In a “broken world” victim of a “horrifying world war fought piecemeal”, waged by “warlords”, nonviolence is not optional. In fact, it’s the only “cure”, as taught by Jesus. These are the highlights of Pope Francis’ Fiftieth Message for the World Day of Peace, due to be celebrated on January 1st with the theme: “Nonviolence, a style of politics for peace.” Women like Mother Teresa, “an icon of our times”, and Leymah Gbowee, Nigerian activist that furthered the peace agreements in 2003, emblems of “active nonviolence”, are the role models.
“In the most local and ordinary situations and in the international order, may nonviolence become the hallmark of our decisions, our relationships and our actions, and indeed of political life in all its forms”
is the appeal of the Pope, citing the first Message for the World Day of Peace, when Blessed Paul VI – in the wake of Saint John XXIII’s encyclical Pacem in Terris – “addressed all peoples, not simply Catholics, with utter clarity” to reaffirm that “Peace is the only true direction of human progress – and not the tensions caused by ambitious nationalisms, nor conquests by violence, nor repressions which serve as mainstay for a false civil order.” The Pope thus paid homage to Saint John Paul II’s “influential ministry” as peace-builder in the “eventful decade that ended with the fall of Communist regimes in Europe.”
“Violence is not the cure for our broken world”, afflicted by a third world war fought “piecemeal” in which retaliation and a cycle of deadly conflicts that benefit only a few “warlords.” “Countering violence with violence leads at best to forced migrations and enormous suffering,” while, “at worst, it can lead to the death, physical and spiritual, of many people, if not of all.”
“This ‘piecemeal’ violence, of different kinds and levels, causes great suffering: wars in different countries and continents; terrorism, organized crime and unforeseen acts of violence; the abuses suffered by migrants and victims of human trafficking; and the devastation of the environment.”
“To be true followers of Jesus today also includes embracing his teaching about nonviolence.”
Francis cited Benedict to reiterate, in the words of his predecessor, that “The Gospel command to love your enemies” is “the magna carta of Christian nonviolence”, and that Jesus himself “taught that the true battlefield, where violence and peace meet, is the human heart.”
“Women in particular are often leaders of nonviolence, as for example, was Leymah Gbowee and the thousands of Liberian women, who organized pray-ins and nonviolent protest that resulted in high-level peace talks to end the second civil war in Liberia.”
It’s the Pope’s tribute, citing Mother Teresa and the Liberian peace activist as primary examples of nonviolence, that “does not mean surrender, lack of involvement and passivity.” “The decisive and consistent practice of nonviolence has produced impressive results”, Francis said mentioning the achievements of “Mahatma Gandhi and Khan Abdul Ghaffar Khan in the liberation of India, and of Dr Martin Luther King Jr in combating racial discrimination.”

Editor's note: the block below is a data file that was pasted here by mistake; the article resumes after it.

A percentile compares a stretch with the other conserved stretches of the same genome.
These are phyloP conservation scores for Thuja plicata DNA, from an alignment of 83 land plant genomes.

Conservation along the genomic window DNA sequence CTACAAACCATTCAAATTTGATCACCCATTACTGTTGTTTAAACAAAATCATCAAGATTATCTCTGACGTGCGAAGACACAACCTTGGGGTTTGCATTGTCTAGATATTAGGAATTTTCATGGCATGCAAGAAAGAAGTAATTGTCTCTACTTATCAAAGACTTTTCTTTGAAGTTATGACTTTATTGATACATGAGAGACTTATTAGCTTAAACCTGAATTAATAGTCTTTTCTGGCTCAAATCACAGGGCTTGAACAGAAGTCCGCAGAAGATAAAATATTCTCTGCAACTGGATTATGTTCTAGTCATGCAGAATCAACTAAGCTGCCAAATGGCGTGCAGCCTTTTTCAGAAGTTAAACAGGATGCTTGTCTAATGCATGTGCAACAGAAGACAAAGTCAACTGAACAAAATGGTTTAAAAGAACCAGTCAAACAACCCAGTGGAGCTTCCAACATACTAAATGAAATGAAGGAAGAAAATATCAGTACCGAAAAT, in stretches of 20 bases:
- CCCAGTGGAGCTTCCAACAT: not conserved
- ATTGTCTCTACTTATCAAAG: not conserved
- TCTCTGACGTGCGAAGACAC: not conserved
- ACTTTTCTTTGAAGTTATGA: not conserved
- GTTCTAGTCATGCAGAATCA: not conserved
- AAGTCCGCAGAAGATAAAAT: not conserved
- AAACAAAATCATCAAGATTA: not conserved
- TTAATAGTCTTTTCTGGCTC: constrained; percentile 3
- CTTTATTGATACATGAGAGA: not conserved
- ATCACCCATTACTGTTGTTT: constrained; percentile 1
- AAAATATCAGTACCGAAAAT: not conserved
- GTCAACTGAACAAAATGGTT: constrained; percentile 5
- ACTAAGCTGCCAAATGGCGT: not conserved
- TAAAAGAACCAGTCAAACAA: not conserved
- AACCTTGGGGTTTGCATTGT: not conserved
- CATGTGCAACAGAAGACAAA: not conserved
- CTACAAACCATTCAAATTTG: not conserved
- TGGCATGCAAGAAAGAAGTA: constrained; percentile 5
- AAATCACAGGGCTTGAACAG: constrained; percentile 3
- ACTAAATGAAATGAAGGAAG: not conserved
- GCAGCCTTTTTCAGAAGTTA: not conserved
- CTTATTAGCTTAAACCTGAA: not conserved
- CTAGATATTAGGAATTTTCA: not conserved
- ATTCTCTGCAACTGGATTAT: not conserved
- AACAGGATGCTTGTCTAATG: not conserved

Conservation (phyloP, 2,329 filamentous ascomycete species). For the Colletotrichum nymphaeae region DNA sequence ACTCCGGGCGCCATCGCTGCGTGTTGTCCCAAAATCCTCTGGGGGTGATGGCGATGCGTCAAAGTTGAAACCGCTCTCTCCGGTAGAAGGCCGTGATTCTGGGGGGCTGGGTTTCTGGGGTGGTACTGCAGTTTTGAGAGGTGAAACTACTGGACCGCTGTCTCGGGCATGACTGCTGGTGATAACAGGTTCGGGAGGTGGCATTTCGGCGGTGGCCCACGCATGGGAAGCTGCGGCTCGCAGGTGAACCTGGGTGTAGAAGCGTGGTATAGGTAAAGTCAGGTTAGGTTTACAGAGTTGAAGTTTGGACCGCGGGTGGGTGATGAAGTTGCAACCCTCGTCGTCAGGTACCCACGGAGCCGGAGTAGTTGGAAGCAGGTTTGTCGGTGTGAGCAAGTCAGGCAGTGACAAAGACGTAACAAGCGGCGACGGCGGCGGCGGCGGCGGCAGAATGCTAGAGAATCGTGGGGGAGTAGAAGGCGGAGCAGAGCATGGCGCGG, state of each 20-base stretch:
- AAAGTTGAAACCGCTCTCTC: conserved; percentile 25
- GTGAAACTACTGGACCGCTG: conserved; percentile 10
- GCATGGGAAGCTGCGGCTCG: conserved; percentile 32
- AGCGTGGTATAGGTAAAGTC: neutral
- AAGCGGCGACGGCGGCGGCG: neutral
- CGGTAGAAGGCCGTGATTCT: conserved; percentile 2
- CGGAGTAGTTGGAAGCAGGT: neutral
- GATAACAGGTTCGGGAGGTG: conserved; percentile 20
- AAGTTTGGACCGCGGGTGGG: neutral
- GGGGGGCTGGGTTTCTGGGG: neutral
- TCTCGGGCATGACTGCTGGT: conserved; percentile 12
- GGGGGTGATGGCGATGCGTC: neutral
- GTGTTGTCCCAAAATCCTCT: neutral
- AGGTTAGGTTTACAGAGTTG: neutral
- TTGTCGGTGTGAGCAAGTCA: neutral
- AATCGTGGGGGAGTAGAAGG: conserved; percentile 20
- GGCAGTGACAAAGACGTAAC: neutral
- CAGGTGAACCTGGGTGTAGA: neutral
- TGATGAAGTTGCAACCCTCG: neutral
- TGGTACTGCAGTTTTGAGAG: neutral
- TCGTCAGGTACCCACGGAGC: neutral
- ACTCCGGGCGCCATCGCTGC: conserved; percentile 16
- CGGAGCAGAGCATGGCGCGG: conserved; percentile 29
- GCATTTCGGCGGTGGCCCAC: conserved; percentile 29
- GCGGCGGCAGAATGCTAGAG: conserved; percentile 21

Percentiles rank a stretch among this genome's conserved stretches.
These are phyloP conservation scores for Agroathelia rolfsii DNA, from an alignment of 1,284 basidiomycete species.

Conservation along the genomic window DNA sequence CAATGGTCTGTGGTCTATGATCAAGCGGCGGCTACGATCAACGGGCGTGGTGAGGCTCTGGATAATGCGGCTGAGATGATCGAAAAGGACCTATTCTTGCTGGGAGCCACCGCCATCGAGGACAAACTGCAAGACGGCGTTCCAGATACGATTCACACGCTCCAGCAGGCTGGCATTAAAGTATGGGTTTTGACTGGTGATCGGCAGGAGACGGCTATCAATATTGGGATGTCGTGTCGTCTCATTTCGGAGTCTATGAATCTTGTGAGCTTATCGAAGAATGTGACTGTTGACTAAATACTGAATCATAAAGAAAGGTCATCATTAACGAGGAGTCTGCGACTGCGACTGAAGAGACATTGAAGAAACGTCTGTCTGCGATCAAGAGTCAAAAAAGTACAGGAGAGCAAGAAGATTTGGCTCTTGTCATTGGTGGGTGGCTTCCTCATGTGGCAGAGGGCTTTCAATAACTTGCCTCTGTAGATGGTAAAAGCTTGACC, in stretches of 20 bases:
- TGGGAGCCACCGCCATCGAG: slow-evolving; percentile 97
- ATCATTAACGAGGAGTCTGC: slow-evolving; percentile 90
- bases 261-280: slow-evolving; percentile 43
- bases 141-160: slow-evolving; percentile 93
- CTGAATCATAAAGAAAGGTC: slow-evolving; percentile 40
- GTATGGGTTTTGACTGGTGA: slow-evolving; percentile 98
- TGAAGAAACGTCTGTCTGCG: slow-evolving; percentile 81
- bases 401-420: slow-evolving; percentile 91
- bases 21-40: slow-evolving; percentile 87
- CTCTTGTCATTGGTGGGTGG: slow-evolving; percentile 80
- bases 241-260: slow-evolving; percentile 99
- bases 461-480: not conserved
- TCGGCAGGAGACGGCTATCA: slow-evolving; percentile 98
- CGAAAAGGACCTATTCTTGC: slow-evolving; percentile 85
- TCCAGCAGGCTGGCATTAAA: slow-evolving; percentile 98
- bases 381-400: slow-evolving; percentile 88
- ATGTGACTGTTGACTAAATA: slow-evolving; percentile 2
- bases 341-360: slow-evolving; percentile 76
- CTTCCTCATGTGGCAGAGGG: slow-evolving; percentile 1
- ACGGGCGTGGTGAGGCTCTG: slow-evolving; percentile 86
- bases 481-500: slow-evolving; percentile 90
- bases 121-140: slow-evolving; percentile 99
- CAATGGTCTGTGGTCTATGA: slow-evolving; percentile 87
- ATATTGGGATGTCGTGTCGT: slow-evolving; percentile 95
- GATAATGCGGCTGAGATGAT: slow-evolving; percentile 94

“No religion is terrorist”, the Pope reiterated: “The name of God can never be used to justify violence. Peace alone is holy. Peace alone, not war!”
“The Church has been involved in nonviolent peacebuilding strategies in many countries, engaging even the most violent parties in efforts to build a just and lasting peace.” “Such efforts on behalf of the victims of injustice and violence are not the legacy of the Catholic Church alone, but are typical of many religious traditions”, Francis added.
“ If violence has its source in the human heart, then it is fundamental that nonviolence be practised before all else within families.” The Pope quoted from ’”Amoris Laetitia”, to reaffirm that “the politics of nonviolence have to begin in the home and then spread to the entire human family.”
“From within families, the joy of love spills out into the world and radiates to the whole of society”, Francis said, adding that “An ethics of fraternity and peaceful coexistence between individuals and among peoples cannot be based on the logic of fear, violence and closed-mindedness, but on responsibility, respect and sincere dialogue.”
Then a twofold appeal “for disarmament and for the prohibition and abolition of nuclear weapons”, and “to end domestic violence and the abuse of women and children.”
The Sermon on the Mount “is also a programme and a challenge for political and religious leaders, the heads of international institutions, and business and media executives”, the Pope said. “To apply” the style of “the Beatitudes” means “to choose solidarity as a way of making history and building friendship in society.” “I pledge the assistance of the Catholic Church in every effort to build peace through active and creative nonviolence”, the Pope affirmed, pointing out that on 1 January 2017, the new Dicastery for Promoting Integral Human Development will begin its work. It will not be “a conglomerate of offices”, Cardinal Peter Appiah Turkson, President of the Pontifical Council for Justice and Peace, told journalists during a press conference in the Vatican for the presentation of the Message.